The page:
Our morning started off at 9:30am for the Dynjandi Waterfall and Seafood Trail tour. We were late leaving the ship because the fog was so thick. After our tender ashore we could neither see our ship nor the town we were approaching. Once ashore, we boarded our tour bus and headed on the 2 hour drive to the Dynjandi waterfall. Along the way we passed through the 9.6 kilometer Breioadals tunnel which is one way after the split in the middle. This means that you must pull to the side to let other traffic pass by while in the tunnel. Not a problem here as there are only 2,700 inhabitants in the entire area, so you are unlikely to meet anyone else on the road.
We first stopped at near Sandafell mountain for a restroom break. There was a small fishing town that is quite picturesque. The fog was still thick so much of the scenery could not be admired or photographed. We continued the drive another hour until we made it to Dynjandi. The last 15 or 20 miles was on an unpaved road that crossed a mountain. Again, boundless picture taking opportunities.
Once at the Dynjandi waterfall we had an hour on our own. The tour company had purchased bagels, yogurt, fruit and water for anyone interested and left them on the picnic tables at the drop off point. We grabbed a rye seed bagel and headed for the falls. There are seven stages in total of the falls. They start small and get continuously larger as you climb the terrain. We climbed the hill along-side of the falls and made it through the first six with 23 minutes to spare. Because it was so foggy we decided not to go up any higher as visibility was poor at best. This would be a great site to visit on a clear sunny day. We took our many photos, and headed back down. We arrived at the bottom with 12 minutes until departure.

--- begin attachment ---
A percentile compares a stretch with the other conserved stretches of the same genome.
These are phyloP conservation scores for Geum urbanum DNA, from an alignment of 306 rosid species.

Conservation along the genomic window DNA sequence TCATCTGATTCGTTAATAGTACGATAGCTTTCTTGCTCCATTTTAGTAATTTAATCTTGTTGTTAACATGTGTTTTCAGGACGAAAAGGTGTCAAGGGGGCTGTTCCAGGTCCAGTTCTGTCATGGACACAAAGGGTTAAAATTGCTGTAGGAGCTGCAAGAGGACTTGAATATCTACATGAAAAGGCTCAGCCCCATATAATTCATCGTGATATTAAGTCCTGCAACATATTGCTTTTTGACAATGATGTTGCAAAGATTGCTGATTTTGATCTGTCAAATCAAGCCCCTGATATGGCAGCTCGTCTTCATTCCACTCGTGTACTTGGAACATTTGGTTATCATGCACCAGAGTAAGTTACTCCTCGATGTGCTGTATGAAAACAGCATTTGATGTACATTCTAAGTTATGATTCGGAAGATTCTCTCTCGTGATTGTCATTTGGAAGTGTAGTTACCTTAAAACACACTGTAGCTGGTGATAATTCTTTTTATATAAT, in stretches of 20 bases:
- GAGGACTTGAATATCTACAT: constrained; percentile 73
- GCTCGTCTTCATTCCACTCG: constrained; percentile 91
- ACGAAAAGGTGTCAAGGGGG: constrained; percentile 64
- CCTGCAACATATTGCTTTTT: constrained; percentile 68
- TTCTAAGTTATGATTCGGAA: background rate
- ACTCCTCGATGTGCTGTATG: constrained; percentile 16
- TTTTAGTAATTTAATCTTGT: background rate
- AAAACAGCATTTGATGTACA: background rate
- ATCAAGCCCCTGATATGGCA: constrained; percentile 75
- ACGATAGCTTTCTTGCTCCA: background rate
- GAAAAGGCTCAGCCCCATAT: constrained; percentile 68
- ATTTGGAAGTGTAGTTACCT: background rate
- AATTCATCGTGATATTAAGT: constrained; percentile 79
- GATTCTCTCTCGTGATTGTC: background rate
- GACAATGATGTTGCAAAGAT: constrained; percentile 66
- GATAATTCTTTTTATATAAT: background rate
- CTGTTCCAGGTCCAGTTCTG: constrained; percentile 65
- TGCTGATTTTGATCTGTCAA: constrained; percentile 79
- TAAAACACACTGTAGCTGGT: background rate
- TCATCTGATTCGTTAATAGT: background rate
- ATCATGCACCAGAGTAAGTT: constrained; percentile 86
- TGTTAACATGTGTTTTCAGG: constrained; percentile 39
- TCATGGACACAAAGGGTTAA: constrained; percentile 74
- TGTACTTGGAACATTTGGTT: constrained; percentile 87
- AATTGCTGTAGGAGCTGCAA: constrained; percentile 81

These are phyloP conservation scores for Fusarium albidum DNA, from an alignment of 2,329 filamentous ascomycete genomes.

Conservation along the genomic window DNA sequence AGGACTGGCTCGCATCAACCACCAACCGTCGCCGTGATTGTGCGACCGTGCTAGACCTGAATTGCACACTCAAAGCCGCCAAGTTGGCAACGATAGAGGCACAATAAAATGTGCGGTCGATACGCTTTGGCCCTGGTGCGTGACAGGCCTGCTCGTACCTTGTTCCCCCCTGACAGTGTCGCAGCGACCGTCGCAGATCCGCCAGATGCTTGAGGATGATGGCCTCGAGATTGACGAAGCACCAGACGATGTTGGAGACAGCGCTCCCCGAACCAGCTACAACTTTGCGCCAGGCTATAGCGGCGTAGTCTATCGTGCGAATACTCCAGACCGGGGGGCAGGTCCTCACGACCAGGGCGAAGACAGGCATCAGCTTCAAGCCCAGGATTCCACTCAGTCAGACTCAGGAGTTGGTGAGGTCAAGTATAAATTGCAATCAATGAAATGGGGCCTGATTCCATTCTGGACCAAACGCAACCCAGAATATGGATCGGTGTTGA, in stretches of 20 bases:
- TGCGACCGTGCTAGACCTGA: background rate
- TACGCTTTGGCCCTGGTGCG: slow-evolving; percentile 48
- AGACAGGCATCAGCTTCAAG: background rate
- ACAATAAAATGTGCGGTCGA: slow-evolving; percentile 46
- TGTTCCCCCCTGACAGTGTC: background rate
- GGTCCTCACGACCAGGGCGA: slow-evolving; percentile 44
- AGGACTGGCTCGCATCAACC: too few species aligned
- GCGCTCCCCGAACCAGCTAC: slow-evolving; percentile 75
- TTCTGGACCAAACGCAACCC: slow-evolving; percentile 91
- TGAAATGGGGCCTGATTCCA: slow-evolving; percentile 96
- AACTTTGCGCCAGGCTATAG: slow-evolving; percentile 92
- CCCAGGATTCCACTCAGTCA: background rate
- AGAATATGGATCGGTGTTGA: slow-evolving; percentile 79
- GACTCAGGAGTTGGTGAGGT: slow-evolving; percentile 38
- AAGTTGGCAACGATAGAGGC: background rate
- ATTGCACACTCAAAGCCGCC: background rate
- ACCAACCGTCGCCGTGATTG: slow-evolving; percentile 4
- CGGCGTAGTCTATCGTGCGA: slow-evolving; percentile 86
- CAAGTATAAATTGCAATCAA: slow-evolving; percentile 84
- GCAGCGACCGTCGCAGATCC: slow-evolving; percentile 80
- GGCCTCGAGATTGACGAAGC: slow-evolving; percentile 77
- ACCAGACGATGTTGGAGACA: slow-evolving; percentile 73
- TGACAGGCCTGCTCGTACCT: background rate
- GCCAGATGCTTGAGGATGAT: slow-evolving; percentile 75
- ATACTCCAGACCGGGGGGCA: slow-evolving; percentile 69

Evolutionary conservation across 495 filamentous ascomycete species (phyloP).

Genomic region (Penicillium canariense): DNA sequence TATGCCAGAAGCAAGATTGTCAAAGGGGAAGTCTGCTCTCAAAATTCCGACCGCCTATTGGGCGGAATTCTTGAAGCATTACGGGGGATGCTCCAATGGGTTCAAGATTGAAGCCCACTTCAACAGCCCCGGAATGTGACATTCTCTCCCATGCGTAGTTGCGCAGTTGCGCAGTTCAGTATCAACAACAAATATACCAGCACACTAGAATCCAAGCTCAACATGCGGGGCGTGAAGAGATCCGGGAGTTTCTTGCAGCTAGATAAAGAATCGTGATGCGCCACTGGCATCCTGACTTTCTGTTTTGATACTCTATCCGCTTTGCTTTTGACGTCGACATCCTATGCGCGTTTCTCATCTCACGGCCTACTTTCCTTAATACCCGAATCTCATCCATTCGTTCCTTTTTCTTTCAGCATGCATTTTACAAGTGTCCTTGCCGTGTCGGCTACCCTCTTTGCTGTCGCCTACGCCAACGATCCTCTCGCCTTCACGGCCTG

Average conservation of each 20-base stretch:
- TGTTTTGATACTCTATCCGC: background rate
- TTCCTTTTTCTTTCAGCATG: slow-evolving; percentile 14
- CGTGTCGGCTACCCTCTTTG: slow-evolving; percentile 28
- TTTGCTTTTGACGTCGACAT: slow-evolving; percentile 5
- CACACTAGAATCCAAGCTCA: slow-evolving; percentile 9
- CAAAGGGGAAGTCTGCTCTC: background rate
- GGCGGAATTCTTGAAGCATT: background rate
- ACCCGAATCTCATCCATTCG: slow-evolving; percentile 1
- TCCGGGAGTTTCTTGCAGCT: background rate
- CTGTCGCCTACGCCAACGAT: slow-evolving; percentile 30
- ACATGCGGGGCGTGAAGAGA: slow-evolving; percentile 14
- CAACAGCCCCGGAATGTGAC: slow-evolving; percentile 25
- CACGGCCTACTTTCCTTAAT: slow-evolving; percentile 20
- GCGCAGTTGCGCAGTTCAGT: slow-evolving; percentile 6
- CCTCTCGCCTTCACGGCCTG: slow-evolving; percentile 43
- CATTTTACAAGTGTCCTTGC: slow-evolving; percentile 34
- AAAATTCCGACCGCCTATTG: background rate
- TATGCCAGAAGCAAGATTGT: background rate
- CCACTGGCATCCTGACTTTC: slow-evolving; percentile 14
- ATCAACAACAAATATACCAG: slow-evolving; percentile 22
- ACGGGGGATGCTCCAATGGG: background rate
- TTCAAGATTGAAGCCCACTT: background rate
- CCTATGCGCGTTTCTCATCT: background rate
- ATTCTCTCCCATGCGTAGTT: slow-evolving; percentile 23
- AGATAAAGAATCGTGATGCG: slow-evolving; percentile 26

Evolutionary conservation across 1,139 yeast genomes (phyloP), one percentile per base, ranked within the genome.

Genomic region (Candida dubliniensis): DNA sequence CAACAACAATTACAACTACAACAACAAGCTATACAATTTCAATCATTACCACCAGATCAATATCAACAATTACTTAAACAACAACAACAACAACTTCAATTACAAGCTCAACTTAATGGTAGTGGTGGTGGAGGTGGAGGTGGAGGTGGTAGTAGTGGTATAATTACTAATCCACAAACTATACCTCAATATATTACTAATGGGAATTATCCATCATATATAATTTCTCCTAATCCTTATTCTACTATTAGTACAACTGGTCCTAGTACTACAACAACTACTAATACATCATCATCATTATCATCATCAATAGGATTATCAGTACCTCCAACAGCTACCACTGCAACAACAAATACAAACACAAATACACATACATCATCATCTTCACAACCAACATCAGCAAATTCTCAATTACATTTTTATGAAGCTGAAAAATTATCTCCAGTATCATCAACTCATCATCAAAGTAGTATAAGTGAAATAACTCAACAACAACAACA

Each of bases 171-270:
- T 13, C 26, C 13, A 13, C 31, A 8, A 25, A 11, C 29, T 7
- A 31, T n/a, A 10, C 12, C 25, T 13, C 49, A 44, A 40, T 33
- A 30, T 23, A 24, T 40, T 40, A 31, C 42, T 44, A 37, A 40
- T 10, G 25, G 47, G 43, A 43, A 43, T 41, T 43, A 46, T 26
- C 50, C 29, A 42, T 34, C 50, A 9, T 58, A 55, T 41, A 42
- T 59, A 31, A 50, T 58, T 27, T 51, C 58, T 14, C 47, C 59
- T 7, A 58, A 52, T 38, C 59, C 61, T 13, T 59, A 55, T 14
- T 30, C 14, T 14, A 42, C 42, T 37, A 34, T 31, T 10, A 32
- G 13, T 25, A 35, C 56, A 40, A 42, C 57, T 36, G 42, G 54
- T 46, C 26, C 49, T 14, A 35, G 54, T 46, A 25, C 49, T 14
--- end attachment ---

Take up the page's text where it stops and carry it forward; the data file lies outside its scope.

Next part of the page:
Now we retraced our steps on the steep mountain dirt road and headed back to the Breioadals tunnel. The fog that had been with us all day had lifted and we were afforded many great views of the outside area. Once inside the tunnel, we took the turn this time, and headed to the small fishing village of Sudureyri.
At Sudureyri (pop 268), our tour guide Elias took us around the village which seemed to rely entirely on the fishing trade to survive. He first told us the history of the local church, talked to us about the marina then took us inside a working fish processing plant. We had to don hair nets and lab coats to get inside. Once inside we saw the catch of the day going through the descaling and filleting operations. It was quite interesting if you are the factory tour type and don’t mind an intense smell of fish. During the process we learned that the fish are caught in an Eco-friendly manner, with hooks only. Once processed at the plant these fish can be found in supermarkets around the world in just 36 hours time.
Elias gave each of us a sample of dried fish and showed us how fish drying works. Afterwards we were given samples of fresh cooked cod, prepared by his mother earlier that morning. Yes, it turned out that Elias was born and raised in Sudureyri. In fact, he owns the local café, cooking school and tour company.
The town was small and quiet and was a good change from the much larger cities we had visited throughout the cruise. Though our tour was on a weekday only one car drove down the street during the one and a half hour visit. The surrounding fjords and scenery were definitely a thing of amazing beauty.
Lastly, we learned that outdoor gear company 66 Degrees North was started in this town by a local man who wanted to create durable fishing gear. The town of Sudureyri, you guessed it, is exactly 66 Degrees North.
Cruise Port: Isafjordur, Iceland
Tour Company: Fisherman
Tour Guide: Elias
Steps logged: 7,854